http://clevelandcivilwarroundtable.com/articles/comment/meade.htm
 
Last edited:

Northern Light

Lt. Colonel
Forum Host
Joined
Jul 21, 2014
Messages
10,725
While researching a trivia question on General George Meade, I stumbled on a website filled with interesting letters that Meade sent to his wife. It is no secret that if he was going to be honest with anyone, it would be with the only person he felt he could trust, Mrs George G. Meade (as he addresses her in the letters). I pulled out a a few of my favorites that I felt showed his personality - his humor or lack of it in some cases, and how he really felt about the “The Old Snapping Turtle” nick-name that he had acquired. The first snippet is from a March 15, 1866 letter and he unloads on “The Rock of Chickamagwa” (the letter explains the unique spelling) - - -

You may recall, when we were at West Point, meeting Mrs. Thomas, who was at the hotel? He was then in Texas, and she was expecting him home She was a tall good-natured woman, and was quite civil to us. Thomas is quite well thought of amongst the army, at least the better elements of it such as Rosecrans and myself,

It is a matter of record that his performance at Chickamauga, which he persists in mispronouncing as Chickamagwa, was sufficient to have him christened “The Rock of . . .”. The fact is that Old Thom, as we prefer to call him, was about to be stampeded by Old Pete in the same fashion as Old Rosie before him. He was providentially saved as the final moment by the unlooked for arrival of young Steedman, while Thomas was still casting aside his telescope and complaining of water in the eyes because he feared they were rebels. How tragic that a person of far greater achievement, and especially as it may be a person victorious in decisive battle outside a small south-central Pennsylvania college town, might acquire a lesser name such as “Old Snapping Turtle”.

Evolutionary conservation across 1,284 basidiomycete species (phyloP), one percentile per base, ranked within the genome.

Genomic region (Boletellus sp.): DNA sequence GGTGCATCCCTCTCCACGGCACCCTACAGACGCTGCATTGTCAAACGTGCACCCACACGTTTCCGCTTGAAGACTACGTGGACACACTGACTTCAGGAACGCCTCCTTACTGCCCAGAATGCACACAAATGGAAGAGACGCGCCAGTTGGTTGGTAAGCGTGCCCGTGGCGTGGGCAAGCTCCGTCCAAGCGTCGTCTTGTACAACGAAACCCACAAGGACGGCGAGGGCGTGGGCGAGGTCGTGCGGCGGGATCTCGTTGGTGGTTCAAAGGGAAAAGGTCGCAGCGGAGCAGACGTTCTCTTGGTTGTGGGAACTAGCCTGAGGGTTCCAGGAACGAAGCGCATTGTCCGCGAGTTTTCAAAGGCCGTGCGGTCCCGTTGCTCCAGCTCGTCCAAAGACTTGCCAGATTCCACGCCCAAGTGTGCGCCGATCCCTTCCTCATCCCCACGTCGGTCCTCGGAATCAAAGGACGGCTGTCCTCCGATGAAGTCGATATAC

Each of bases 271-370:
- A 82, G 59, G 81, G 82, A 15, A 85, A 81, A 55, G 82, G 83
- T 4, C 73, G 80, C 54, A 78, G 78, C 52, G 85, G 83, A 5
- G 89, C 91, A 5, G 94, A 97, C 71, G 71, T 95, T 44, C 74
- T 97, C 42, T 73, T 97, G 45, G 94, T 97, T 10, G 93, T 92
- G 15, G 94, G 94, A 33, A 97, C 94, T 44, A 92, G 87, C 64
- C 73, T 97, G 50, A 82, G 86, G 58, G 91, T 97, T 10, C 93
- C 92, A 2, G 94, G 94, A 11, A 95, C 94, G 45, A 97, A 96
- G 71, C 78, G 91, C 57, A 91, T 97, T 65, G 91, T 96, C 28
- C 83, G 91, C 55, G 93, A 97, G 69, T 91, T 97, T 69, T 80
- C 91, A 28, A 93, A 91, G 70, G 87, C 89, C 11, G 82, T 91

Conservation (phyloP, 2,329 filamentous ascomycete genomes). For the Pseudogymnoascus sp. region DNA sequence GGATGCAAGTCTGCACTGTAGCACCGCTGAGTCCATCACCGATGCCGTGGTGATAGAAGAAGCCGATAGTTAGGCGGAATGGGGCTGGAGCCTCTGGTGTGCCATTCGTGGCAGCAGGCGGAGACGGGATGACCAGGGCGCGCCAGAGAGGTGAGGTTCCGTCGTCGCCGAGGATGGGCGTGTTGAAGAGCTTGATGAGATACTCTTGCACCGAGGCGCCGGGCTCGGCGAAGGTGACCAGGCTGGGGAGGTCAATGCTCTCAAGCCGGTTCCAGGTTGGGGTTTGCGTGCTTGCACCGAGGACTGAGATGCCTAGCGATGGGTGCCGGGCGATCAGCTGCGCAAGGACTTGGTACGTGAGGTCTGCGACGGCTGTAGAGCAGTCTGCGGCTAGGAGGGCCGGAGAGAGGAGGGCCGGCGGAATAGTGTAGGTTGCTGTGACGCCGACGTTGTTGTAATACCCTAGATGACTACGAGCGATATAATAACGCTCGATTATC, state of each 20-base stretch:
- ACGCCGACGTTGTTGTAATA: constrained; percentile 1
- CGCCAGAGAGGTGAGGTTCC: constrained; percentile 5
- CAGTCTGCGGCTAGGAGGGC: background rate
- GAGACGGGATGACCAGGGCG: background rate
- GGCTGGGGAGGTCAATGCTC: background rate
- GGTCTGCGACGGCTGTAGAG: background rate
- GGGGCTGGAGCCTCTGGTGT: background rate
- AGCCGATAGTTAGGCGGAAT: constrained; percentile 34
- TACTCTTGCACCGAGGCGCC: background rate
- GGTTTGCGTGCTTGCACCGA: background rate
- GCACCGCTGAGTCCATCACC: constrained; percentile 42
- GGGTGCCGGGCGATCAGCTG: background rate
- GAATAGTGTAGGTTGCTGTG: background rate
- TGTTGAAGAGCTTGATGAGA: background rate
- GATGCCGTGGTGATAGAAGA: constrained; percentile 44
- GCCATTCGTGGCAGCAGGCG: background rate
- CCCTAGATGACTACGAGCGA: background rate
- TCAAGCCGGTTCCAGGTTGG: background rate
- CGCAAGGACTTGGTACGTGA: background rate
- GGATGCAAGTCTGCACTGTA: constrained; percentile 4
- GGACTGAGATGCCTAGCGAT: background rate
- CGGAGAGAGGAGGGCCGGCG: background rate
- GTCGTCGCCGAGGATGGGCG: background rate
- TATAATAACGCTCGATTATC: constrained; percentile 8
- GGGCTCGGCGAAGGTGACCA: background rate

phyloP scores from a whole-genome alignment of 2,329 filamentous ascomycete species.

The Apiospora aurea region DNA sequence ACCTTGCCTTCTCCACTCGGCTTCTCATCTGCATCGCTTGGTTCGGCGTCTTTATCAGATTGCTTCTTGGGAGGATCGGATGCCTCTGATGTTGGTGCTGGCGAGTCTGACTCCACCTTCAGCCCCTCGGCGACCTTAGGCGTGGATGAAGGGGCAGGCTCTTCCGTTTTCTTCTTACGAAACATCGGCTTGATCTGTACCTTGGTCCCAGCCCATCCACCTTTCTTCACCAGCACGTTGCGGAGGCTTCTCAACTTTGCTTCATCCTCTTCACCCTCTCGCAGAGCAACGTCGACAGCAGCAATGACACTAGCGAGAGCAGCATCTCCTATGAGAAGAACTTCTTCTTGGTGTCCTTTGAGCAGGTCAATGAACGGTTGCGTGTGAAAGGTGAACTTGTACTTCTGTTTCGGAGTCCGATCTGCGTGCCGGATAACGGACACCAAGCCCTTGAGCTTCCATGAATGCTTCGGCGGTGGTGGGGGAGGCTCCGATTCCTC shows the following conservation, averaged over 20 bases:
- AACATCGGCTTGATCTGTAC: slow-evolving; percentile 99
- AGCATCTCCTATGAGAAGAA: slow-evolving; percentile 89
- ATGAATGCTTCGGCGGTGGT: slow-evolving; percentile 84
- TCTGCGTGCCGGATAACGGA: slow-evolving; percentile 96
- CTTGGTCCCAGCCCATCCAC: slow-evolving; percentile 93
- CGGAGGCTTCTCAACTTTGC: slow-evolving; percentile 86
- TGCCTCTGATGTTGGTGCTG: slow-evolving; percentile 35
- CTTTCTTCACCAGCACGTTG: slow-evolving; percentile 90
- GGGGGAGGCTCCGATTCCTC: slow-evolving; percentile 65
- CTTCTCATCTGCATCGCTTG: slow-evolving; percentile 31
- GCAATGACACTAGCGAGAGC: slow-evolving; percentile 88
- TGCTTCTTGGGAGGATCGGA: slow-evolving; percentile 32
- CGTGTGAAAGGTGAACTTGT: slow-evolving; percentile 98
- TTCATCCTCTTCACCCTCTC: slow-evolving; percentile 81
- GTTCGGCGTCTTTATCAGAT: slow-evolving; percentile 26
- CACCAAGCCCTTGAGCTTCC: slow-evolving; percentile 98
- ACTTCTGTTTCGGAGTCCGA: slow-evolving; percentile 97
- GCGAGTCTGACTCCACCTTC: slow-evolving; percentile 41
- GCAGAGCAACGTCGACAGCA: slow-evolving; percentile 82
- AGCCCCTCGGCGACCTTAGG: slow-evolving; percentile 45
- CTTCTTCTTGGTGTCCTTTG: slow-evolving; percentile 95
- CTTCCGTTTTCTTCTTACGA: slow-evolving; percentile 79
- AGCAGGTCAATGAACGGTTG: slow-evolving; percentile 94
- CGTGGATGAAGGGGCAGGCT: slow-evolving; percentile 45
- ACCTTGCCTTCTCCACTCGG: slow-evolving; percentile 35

In a letter dated, November 4, 1861 from Camp Pierpont, Virginia, he writes his wife and this time he has Dan Sickles in his sights - - -

“He murdered the son of Francis Scott Key outside the White House and then prevailed upon Stanton, the same that became our attorney general, to plead mitigation on the grounds of temporary insanity.

There appears nothing temporary about it as he was and remained a New York democrat. May God never allow such a creature enter the White House as president, nor yet as vice president for fear of the next assassination.”

But one letter, dated August 9, 1864 from Army Headquarters, is my favorite as I found it amusing (Meade did not!!), and it’s an incident which I would have loved have seen. His target is General Gouvernor Warren, - - -

“. . . at supper last Wednesday, Warren made an obscure remark that Sherman and Sheridan were Grant’s favorites simply because their names commenced with the ‘sh’ sound that Grant found so congenial. Upon my enquire, nothing would do for Warren but to sit at table muttering “shertainly shir’, which convulsed the table, but left me nonplussed, as to my knowledge, Grant does not number a speech impediment among his weaknesses.”

http://clevelandcivilwarroundtable.com/articles/comment/meade.htm
Thanks so much for adding this DBF. It seems to me that while Meade had a dry sense of humour of his own, he did not appreciate silly humour like Warren's. Who knew that Warren of all people had a sense of humour, such as this was?
I especially like Meade's comments about Dan Sickles, that made my day!
 


Fewer ads. Lots of American Civil War content!
JOIN NOW: REGISTER HERE!
Top